An important protein of the immune system, antibodies recognize and bind to antigens, triggering a variety of immune responses that protect the cell from infection. Modular in design, they are composed of 2 heavy chains and 2 light chains. Each heavy chain is composed of 4 immunoglobulin folds. Each immumoglobulin fold consists of 2 flat beta sheets, held together by a covalent disulfide bond between 2 cysteine amino acids, found in one of the beta sheets. Each light chain consists of 2 immunoglobulin folds. (See Immunoglobulin Fold Mini Model.) The antigen binding site is located at the ends of these Y-shaped proteins, where immunoglobulin folds from each chain come together.
Antibodies are difficult to study because they are so flexible. In the 1960’s, however, Rodney Porter and Gerald Edelman independently determined the structure of the antibody using different techniques. They shared the 1972 Nobel Prize in Physiology or Medicine for their work.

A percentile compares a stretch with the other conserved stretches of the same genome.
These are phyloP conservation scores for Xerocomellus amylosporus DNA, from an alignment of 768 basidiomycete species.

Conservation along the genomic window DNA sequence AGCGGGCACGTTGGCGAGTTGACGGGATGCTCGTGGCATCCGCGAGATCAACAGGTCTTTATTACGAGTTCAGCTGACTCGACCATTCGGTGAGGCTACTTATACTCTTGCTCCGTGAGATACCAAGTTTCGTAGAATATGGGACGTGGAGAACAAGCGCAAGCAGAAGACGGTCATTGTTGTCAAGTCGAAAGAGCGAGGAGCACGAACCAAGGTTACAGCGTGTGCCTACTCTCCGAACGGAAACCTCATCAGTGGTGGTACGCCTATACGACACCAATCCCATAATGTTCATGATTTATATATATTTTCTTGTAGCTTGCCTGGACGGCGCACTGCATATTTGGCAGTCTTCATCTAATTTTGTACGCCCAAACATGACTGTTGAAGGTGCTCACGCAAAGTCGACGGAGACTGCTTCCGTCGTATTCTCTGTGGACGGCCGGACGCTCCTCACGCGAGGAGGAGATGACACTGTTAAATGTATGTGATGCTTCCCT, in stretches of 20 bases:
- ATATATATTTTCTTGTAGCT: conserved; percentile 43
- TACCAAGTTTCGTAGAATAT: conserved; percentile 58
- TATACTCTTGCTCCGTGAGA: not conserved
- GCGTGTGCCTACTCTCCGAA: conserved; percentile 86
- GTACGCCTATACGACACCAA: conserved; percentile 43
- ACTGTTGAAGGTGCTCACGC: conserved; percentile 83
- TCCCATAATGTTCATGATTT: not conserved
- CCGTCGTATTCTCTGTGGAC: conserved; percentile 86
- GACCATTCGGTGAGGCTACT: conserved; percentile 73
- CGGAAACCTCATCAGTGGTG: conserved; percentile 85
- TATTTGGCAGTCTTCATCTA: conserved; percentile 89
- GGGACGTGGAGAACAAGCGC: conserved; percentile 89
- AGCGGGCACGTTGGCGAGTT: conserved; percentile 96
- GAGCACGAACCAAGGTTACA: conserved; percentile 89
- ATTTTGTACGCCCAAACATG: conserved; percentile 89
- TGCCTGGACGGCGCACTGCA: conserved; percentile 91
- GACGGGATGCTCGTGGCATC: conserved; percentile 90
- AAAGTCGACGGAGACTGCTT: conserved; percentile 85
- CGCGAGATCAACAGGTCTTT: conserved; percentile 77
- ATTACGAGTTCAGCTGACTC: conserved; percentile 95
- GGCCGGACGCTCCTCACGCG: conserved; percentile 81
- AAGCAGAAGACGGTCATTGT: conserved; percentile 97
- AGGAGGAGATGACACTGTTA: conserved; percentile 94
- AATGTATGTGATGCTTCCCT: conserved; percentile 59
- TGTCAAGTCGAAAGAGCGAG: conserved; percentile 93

In our plastic antibody model, the heavy chains are yellow and the light chains are red. The carbohydrate (blue) stabilizes the heavy chains in the molecule. In the nylon model, the heavy chains are white, light chains red, and carbohydrate blue.
The 8.5" antibody and 3.5" antigens are printed in plastic and should be handled with care. While much less fragile than plaster models, they can break if abused.They are based on IGG.pdb.
Enhance your students' conceptual understanding of immunity and infection with multiple models. Use the Antibody and Antigen Models to actively simulate the antibody binding and specificity illustrated in our Flu Fight: Immunity & Infection Panorama©.
Tell the story of a flu shot in action with the combination of this Antibody Mini Model, the Tour of a Human Cell Grand Panorama© and the following mini models: Nucleosome, Ribosomes, and Hemagglutinin.